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The red of the species did their bit in and out of Wales, rising to every occasion in reminding the rugby world that a Grand Slam settles every argument.
Other tournaments have long been sold on bonus points as a means of stimulating interest but the RBS 6 Nations has always been different, an international competition apart doing it their way.
Had bonus points been on offer during this year’s championship, their distribution would have made not a jot of difference to the final pecking order.
Wales would still have been first, England second, Ireland third, France fourth, Italy fifth and Scotland sixth.
Under the bonus system used elsewhere – one for four or more tries and one for losing by seven points or fewer – the RBS 6 Nations would have generated a total of eleven extra points as follows:
Scotland 3 – losing bonus against England (6-13), France (17-23) and Italy (6-13).
France 3 – try bonus against Italy (30-12), losing bonus against England (22-24) and Wales (9-16).
Ireland 3 – try bonus against Italy (42-10) and Scotland (32-14), losing bonus against Wales (21-23).
Italy 1 – losing bonus against England (15-19).
England 1 – losing bonus against Wales (12-19).
With four points for a win and two for a draw, the final order would have been exactly the same: Wales (20), England (17), Ireland (13) above France (13) on points difference, Italy (5), Scotland (3).
In other words, the bonus system would not have made a blind bit of difference. Nor would it have done for most of the other seasons since the turn of the century.
The one exception would have been in 2007. France took the title that year in a photo-finish from Ireland.
Both won four of their five matches and in the end it took a last-minute try from Elvis Vermeulen against Scotland in Paris for France to clinch the prize on points-difference from the Irish despite their thrashing of Italy in Rome a little earlier that same afternoon.
Under the bonus method, France would have been awarded two extra points, for four or more tries against Italy and Scotland.
Ireland, with four or more tries at home to England and away to Italy, would have matched them on that score and gone one better with a losing bonus from their last-minute defeat by France in Dublin.
That would have given Ireland the title with 19 points to France’s 18. And what would that have done for the credibility of the Six Nations given that Ireland were the team to beat that season and the French had done just that in the first Championship match staged at Croke Park?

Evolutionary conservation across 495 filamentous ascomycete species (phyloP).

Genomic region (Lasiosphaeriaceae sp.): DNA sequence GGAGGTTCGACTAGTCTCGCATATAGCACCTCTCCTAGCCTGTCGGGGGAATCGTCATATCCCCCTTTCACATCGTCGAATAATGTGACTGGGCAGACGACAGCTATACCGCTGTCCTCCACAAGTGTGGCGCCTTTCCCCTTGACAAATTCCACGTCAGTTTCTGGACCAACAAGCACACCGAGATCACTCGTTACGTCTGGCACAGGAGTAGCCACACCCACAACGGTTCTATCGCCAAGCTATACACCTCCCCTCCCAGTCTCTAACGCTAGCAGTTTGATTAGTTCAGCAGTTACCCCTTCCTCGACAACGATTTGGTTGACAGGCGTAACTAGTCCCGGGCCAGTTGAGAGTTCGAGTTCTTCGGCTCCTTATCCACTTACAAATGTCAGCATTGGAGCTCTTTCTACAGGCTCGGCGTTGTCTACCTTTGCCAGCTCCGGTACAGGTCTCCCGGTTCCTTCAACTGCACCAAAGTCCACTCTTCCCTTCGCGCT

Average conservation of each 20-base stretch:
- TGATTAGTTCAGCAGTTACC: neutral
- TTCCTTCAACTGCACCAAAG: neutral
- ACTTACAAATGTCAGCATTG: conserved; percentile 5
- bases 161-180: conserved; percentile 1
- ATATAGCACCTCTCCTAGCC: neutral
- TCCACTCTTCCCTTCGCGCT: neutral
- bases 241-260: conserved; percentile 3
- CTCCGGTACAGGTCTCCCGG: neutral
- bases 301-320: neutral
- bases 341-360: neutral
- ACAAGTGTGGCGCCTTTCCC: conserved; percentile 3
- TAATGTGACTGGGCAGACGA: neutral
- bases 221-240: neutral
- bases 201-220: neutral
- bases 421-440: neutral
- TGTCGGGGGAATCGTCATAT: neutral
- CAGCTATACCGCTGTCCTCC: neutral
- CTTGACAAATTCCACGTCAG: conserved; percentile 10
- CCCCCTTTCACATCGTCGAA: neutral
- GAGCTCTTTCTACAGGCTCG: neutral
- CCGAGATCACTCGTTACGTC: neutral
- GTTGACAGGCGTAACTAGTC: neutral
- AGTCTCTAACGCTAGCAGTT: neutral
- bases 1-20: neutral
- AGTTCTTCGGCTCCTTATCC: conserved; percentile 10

Vincent Clerc’s try, immediately after Ronan O’Gara’s fourth penalty had put Ireland four points clear with not much more than a minute left on the clock, scuppered what would otherwise have been an Irish Slam. France, then under Raphael Ibanez, had beaten Italy and Wales either side of their Houdini stunt in Dublin only to come apart at Twickenham.
They were undone, ironically, by an England team almost completely changed from the one Ireland had outclassed 43-13 at Croke Park in the previous round a fortnight earlier. Under Mike Catt’s enterprising captaincy, they created two thrilling tries on a day which featured the baptism a new fly half born in England to Irish parents – Shane Geraghty.
The 2002 RBS 6 Nations provides a strong argument against bonus points. France won the Slam that year by virtue of a 20-15 home win over an England team for all seasons, except perhaps Paris in the spring, their last defeat in the tournament before their crowning as World Cup winners in Sydney some eighteen months later.
Under Sir Clive Woodward, England won their four other matches in 2002 with a flood of tries which would have earned them four bonus points. A losing one for their near miss at the Stade de France would have given them 21 points in all.
France, by contrast, would have gained nothing more than one bonus point, for a thumping home win over Ireland, leaving them level with England but with an inferior points-difference.
The absurdity of a Grand Slam winner actually finishing second is surely one good reason why the Six Nations have wisely avoided dabbling in bonus points.
They will doubtless review it again before next year and surely come to the same conclusion, that the tournament is good enough without it.
Next year Wales will attempt to do something which has never been done in the RBS 6 Nations – successive Grand Slams.
They believe, with ample justification, that they are young enough and good enough to make a serious attempt at beating everyone else home and away in consecutive seasons.
One man has gone on record with the prediction that it will be beyond them. When I asked Philippe Saint-Andre whether he thought Wales would repeat their clean sweep in 2013, the France coach answered in the negative.
“It’s very difficult to win a Grand Slam,” he said. “Next year they have to come to the Stade de France so I don’t think they will win it again in twelve months’ time. You need to be lucky to win the Grand Slam.
“Their second row (Bradley Davies) should have had a red card against Ireland and if that had happened I don’t think Wales would have won that game.
“Against England one or two crucial decisions went for them. The growing number of Welsh players joining clubs in France will also make it more difficult for them.”